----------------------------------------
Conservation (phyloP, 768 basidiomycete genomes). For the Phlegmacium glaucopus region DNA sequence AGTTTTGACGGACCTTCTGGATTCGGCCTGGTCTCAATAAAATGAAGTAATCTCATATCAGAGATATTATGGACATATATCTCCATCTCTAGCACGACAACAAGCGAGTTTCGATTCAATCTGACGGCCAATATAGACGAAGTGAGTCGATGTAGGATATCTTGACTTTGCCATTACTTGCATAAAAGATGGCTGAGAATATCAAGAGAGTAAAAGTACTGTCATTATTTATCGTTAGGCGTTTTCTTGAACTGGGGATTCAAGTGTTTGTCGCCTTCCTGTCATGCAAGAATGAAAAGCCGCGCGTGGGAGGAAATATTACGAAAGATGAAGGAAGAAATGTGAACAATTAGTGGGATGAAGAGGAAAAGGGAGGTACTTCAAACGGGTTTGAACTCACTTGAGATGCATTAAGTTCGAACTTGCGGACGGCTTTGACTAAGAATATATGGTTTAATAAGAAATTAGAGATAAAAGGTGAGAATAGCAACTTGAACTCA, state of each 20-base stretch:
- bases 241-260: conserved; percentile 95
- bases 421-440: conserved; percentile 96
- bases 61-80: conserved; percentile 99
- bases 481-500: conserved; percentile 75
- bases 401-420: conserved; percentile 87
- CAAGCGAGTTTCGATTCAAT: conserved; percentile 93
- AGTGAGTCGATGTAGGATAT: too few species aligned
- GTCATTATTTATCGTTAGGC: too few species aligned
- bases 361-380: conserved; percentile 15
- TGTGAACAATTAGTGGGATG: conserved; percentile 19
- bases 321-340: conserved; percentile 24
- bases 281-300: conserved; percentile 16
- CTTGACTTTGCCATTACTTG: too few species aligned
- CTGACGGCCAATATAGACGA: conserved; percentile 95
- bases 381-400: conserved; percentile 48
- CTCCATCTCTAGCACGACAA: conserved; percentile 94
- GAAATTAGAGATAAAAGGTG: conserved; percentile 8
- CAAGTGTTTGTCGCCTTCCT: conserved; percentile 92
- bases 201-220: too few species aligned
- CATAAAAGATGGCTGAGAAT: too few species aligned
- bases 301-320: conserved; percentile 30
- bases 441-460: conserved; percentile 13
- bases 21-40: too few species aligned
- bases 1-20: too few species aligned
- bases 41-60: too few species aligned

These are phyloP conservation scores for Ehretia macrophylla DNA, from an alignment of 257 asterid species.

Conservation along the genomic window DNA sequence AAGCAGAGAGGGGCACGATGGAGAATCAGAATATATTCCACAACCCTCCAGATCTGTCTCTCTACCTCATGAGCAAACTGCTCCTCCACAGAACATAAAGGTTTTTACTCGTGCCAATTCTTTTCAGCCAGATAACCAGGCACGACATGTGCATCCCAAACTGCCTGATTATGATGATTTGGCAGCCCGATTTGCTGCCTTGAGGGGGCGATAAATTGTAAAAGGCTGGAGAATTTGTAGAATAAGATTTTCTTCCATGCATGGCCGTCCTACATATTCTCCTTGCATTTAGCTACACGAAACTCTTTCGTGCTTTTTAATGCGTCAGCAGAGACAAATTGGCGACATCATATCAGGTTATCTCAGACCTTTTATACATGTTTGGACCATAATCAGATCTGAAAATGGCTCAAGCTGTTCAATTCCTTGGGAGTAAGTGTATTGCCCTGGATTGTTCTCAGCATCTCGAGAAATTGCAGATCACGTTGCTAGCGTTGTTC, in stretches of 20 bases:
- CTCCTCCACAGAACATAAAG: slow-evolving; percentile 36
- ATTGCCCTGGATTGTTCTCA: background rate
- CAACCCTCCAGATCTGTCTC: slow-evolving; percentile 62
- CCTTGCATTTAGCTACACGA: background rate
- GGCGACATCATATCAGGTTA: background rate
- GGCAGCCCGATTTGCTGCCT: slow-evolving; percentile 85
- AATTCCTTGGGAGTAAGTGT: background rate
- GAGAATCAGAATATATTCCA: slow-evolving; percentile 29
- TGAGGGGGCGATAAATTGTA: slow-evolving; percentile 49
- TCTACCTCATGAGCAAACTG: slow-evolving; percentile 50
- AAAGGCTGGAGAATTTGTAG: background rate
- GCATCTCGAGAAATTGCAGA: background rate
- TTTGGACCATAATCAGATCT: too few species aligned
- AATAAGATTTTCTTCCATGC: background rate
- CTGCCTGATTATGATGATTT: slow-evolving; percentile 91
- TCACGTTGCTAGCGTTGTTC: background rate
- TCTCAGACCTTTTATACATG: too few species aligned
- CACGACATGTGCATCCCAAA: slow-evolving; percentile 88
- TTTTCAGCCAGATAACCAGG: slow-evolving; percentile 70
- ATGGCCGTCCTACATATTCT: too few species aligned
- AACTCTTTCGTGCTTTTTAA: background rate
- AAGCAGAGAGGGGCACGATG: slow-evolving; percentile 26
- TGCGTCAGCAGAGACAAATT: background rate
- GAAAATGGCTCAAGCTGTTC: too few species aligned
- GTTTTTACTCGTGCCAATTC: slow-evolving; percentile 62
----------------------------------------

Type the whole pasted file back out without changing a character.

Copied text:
Conservation (phyloP, 768 basidiomycete genomes). For the Phlegmacium glaucopus region DNA sequence AGTTTTGACGGACCTTCTGGATTCGGCCTGGTCTCAATAAAATGAAGTAATCTCATATCAGAGATATTATGGACATATATCTCCATCTCTAGCACGACAACAAGCGAGTTTCGATTCAATCTGACGGCCAATATAGACGAAGTGAGTCGATGTAGGATATCTTGACTTTGCCATTACTTGCATAAAAGATGGCTGAGAATATCAAGAGAGTAAAAGTACTGTCATTATTTATCGTTAGGCGTTTTCTTGAACTGGGGATTCAAGTGTTTGTCGCCTTCCTGTCATGCAAGAATGAAAAGCCGCGCGTGGGAGGAAATATTACGAAAGATGAAGGAAGAAATGTGAACAATTAGTGGGATGAAGAGGAAAAGGGAGGTACTTCAAACGGGTTTGAACTCACTTGAGATGCATTAAGTTCGAACTTGCGGACGGCTTTGACTAAGAATATATGGTTTAATAAGAAATTAGAGATAAAAGGTGAGAATAGCAACTTGAACTCA, state of each 20-base stretch:
- bases 241-260: conserved; percentile 95
- bases 421-440: conserved; percentile 96
- bases 61-80: conserved; percentile 99
- bases 481-500: conserved; percentile 75
- bases 401-420: conserved; percentile 87
- CAAGCGAGTTTCGATTCAAT: conserved; percentile 93
- AGTGAGTCGATGTAGGATAT: too few species aligned
- GTCATTATTTATCGTTAGGC: too few species aligned
- bases 361-380: conserved; percentile 15
- TGTGAACAATTAGTGGGATG: conserved; percentile 19
- bases 321-340: conserved; percentile 24
- bases 281-300: conserved; percentile 16
- CTTGACTTTGCCATTACTTG: too few species aligned
- CTGACGGCCAATATAGACGA: conserved; percentile 95
- bases 381-400: conserved; percentile 48
- CTCCATCTCTAGCACGACAA: conserved; percentile 94
- GAAATTAGAGATAAAAGGTG: conserved; percentile 8
- CAAGTGTTTGTCGCCTTCCT: conserved; percentile 92
- bases 201-220: too few species aligned
- CATAAAAGATGGCTGAGAAT: too few species aligned
- bases 301-320: conserved; percentile 30
- bases 441-460: conserved; percentile 13
- bases 21-40: too few species aligned
- bases 1-20: too few species aligned
- bases 41-60: too few species aligned

These are phyloP conservation scores for Ehretia macrophylla DNA, from an alignment of 257 asterid species.

Conservation along the genomic window DNA sequence AAGCAGAGAGGGGCACGATGGAGAATCAGAATATATTCCACAACCCTCCAGATCTGTCTCTCTACCTCATGAGCAAACTGCTCCTCCACAGAACATAAAGGTTTTTACTCGTGCCAATTCTTTTCAGCCAGATAACCAGGCACGACATGTGCATCCCAAACTGCCTGATTATGATGATTTGGCAGCCCGATTTGCTGCCTTGAGGGGGCGATAAATTGTAAAAGGCTGGAGAATTTGTAGAATAAGATTTTCTTCCATGCATGGCCGTCCTACATATTCTCCTTGCATTTAGCTACACGAAACTCTTTCGTGCTTTTTAATGCGTCAGCAGAGACAAATTGGCGACATCATATCAGGTTATCTCAGACCTTTTATACATGTTTGGACCATAATCAGATCTGAAAATGGCTCAAGCTGTTCAATTCCTTGGGAGTAAGTGTATTGCCCTGGATTGTTCTCAGCATCTCGAGAAATTGCAGATCACGTTGCTAGCGTTGTTC, in stretches of 20 bases:
- CTCCTCCACAGAACATAAAG: slow-evolving; percentile 36
- ATTGCCCTGGATTGTTCTCA: background rate
- CAACCCTCCAGATCTGTCTC: slow-evolving; percentile 62
- CCTTGCATTTAGCTACACGA: background rate
- GGCGACATCATATCAGGTTA: background rate
- GGCAGCCCGATTTGCTGCCT: slow-evolving; percentile 85
- AATTCCTTGGGAGTAAGTGT: background rate
- GAGAATCAGAATATATTCCA: slow-evolving; percentile 29
- TGAGGGGGCGATAAATTGTA: slow-evolving; percentile 49
- TCTACCTCATGAGCAAACTG: slow-evolving; percentile 50
- AAAGGCTGGAGAATTTGTAG: background rate
- GCATCTCGAGAAATTGCAGA: background rate
- TTTGGACCATAATCAGATCT: too few species aligned
- AATAAGATTTTCTTCCATGC: background rate
- CTGCCTGATTATGATGATTT: slow-evolving; percentile 91
- TCACGTTGCTAGCGTTGTTC: background rate
- TCTCAGACCTTTTATACATG: too few species aligned
- CACGACATGTGCATCCCAAA: slow-evolving; percentile 88
- TTTTCAGCCAGATAACCAGG: slow-evolving; percentile 70
- ATGGCCGTCCTACATATTCT: too few species aligned
- AACTCTTTCGTGCTTTTTAA: background rate
- AAGCAGAGAGGGGCACGATG: slow-evolving; percentile 26
- TGCGTCAGCAGAGACAAATT: background rate
- GAAAATGGCTCAAGCTGTTC: too few species aligned
- GTTTTTACTCGTGCCAATTC: slow-evolving; percentile 62